Associations among antimicrobial drug treatments and antimicrobial resistance of fecal Escherichia coli of swine on 34 farrow-to-finish farms in Ontario, Canada.
ABSTRACT Logistic regression was used to model associations between antimicrobial treatment and resistance among fecal Escherichia coli of finisher pigs at the farm level. Four sets of potential risk factors representing different levels of refinement of antimicrobial use on farms were modelled on resistance to antimicrobials. Final models for each antimicrobial were constructed from treatment and management variables significant on initial screening, and corrections for overdispersion were made. In general, in-feed antimicrobial treatment of pigs was more consistently associated with an increased risk of resistance than individual-animal treatment. Antimicrobial treatment in starter rations was significant in final models of resistance to ampicillin, carbadox, nitrofurantoin, sulfisoxizole, and tetracycline. Treatment in grower-finisher rations was significantly associated with resistance to ampicillin, spectinomycin, sulfisoxizole, and tetracycline. There was little evidence that in-feed antimicrobials increased the risk of resistance to gentamicin, which is a drug used only for individual-pig treatment in this study population. These results suggest that antimicrobial medication of rations of post-weaning pigs selects for and maintains antimicrobial resistance among E. coli of finisher pigs. Although resistance was common on farms that did not medicate rations of post-weaning pigs, the results indicate that antimicrobial use does increase the risk of resistance to the antimicrobials studied.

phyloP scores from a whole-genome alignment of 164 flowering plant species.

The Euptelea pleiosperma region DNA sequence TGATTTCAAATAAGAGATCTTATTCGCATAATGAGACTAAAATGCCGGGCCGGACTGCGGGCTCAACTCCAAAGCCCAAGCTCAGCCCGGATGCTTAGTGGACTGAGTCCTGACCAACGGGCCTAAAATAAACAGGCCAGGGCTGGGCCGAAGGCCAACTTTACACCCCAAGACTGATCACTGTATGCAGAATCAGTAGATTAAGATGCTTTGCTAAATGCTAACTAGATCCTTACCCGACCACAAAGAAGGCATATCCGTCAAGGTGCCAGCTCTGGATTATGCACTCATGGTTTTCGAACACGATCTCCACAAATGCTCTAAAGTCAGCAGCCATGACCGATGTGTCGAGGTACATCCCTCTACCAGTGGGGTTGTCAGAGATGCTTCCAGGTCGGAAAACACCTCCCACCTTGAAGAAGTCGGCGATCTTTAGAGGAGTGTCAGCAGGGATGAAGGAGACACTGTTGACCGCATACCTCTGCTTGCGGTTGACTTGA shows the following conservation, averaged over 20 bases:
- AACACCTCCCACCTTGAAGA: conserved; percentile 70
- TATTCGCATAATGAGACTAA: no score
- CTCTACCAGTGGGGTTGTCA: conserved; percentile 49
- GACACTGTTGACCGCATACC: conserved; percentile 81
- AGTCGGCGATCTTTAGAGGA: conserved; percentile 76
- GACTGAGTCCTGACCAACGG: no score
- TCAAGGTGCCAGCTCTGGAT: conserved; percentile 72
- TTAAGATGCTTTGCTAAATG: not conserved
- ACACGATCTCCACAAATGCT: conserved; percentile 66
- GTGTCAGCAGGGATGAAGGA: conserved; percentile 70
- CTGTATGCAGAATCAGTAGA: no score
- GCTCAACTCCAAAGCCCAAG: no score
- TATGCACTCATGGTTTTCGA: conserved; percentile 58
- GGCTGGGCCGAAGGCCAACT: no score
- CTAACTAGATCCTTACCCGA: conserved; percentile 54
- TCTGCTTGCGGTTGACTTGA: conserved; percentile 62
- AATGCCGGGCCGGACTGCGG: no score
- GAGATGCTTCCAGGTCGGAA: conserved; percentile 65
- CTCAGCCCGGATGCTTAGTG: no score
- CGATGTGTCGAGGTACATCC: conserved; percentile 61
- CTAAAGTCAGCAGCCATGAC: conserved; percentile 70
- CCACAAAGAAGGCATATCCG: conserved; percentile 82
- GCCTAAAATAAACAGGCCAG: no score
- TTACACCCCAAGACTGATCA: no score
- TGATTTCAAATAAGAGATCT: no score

Article: Associations between feed and water antimicrobial use in farrow-to-finish swine herds and antimicrobial resistance of fecal Escherichia coli from grow-finish pigs.[show abstract] [hide abstract]
ABSTRACT: Escherichia coli (n = 1439), isolated from the feces of apparently healthy grow-finish pigs in 20 herds, were tested for susceptibility to 16 antimicrobials. Logistic regression models were developed for each resistance that was observed in more than 5% of the isolates. Each production phase's (suckling, nursery, grow-finish pigs or sows) antimicrobial exposure rate, through feed or water, was considered as a risk factor. Management variables were evaluated as potential confounders. Six resistance outcomes were associated with an antimicrobial use risk factor and four included exposures of pigs outside the grow-finish phase. In the case of sulfamethoxazole, the odds of resistance increased 2.3 times for every 100,000 pig-days of nursery pig exposure to sulfonamides. Thus, swine producers and veterinarians must be aware that antimicrobial use in pigs distant from market could have food safety repercussions. Five resistance outcomes were associated with exposure to an unrelated antimicrobial class. Most notably, the odds of sulfamethoxazole and chloramphenicol resistance were each six times higher in herds reporting high (more than 500/1,000 pig-days) grow-finish pig, macrolide exposure compared to herds with no macrolide use in grow-finish pigs. Therefore, the potential for co-selection should be considered in antimicrobial use decisions. This study emphasizes the importance of judicious antimicrobial use in pork production.Microbial Drug Resistance 02/2007; 13(4):261-69. · 2.15 Impact Factor
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ABSTRACT: The presence of ampicillin-resistant Escherichia coli (Amp(r) E. coli) in the fecal flora of calves was monitored on a monthly basis in seven cohorts of calves. Calves were rapidly colonized by Amp(r) E. coli, with peak prevalence in cohort calves observed in the 4 months after the calves were born. The prevalence of calves yielding Amp(r) E. coli in cohorts consistently declined to low levels with increasing age of the calves (P < 0.001).Applied and Environmental Microbiology 11/2004; 70(11):6927-30. · 3.83 Impact Factor